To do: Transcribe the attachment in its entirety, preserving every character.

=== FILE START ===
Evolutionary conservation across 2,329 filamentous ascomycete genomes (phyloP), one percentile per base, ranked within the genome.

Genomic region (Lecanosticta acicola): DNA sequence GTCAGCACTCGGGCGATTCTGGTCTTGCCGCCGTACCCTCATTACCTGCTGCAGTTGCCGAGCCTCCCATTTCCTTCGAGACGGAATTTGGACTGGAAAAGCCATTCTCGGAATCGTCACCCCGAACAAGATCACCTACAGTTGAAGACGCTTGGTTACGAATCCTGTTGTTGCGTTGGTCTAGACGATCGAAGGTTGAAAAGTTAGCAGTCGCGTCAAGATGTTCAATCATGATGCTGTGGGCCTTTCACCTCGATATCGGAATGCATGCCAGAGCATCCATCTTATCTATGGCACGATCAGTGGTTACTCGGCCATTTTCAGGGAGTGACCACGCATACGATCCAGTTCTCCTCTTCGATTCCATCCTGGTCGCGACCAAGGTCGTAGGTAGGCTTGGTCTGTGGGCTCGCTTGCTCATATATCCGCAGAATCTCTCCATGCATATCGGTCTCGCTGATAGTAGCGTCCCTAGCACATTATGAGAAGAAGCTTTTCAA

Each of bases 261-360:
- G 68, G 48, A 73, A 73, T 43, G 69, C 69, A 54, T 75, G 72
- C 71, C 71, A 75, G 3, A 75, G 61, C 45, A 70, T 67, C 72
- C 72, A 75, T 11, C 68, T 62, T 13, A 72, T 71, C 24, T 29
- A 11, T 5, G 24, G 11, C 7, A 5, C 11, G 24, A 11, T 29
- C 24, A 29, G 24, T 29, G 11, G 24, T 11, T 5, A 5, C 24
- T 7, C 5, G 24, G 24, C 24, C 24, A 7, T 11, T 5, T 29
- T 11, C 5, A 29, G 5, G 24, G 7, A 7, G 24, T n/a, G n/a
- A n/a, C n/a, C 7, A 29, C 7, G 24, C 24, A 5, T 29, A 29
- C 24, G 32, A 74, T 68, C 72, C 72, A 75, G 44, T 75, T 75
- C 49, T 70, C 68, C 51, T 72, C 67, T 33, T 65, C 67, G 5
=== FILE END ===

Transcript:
Evolutionary conservation across 2,329 filamentous ascomycete genomes (phyloP), one percentile per base, ranked within the genome.

Genomic region (Lecanosticta acicola): DNA sequence GTCAGCACTCGGGCGATTCTGGTCTTGCCGCCGTACCCTCATTACCTGCTGCAGTTGCCGAGCCTCCCATTTCCTTCGAGACGGAATTTGGACTGGAAAAGCCATTCTCGGAATCGTCACCCCGAACAAGATCACCTACAGTTGAAGACGCTTGGTTACGAATCCTGTTGTTGCGTTGGTCTAGACGATCGAAGGTTGAAAAGTTAGCAGTCGCGTCAAGATGTTCAATCATGATGCTGTGGGCCTTTCACCTCGATATCGGAATGCATGCCAGAGCATCCATCTTATCTATGGCACGATCAGTGGTTACTCGGCCATTTTCAGGGAGTGACCACGCATACGATCCAGTTCTCCTCTTCGATTCCATCCTGGTCGCGACCAAGGTCGTAGGTAGGCTTGGTCTGTGGGCTCGCTTGCTCATATATCCGCAGAATCTCTCCATGCATATCGGTCTCGCTGATAGTAGCGTCCCTAGCACATTATGAGAAGAAGCTTTTCAA

Each of bases 261-360:
- G 68, G 48, A 73, A 73, T 43, G 69, C 69, A 54, T 75, G 72
- C 71, C 71, A 75, G 3, A 75, G 61, C 45, A 70, T 67, C 72
- C 72, A 75, T 11, C 68, T 62, T 13, A 72, T 71, C 24, T 29
- A 11, T 5, G 24, G 11, C 7, A 5, C 11, G 24, A 11, T 29
- C 24, A 29, G 24, T 29, G 11, G 24, T 11, T 5, A 5, C 24
- T 7, C 5, G 24, G 24, C 24, C 24, A 7, T 11, T 5, T 29
- T 11, C 5, A 29, G 5, G 24, G 7, A 7, G 24, T n/a, G n/a
- A n/a, C n/a, C 7, A 29, C 7, G 24, C 24, A 5, T 29, A 29
- C 24, G 32, A 74, T 68, C 72, C 72, A 75, G 44, T 75, T 75
- C 49, T 70, C 68, C 51, T 72, C 67, T 33, T 65, C 67, G 5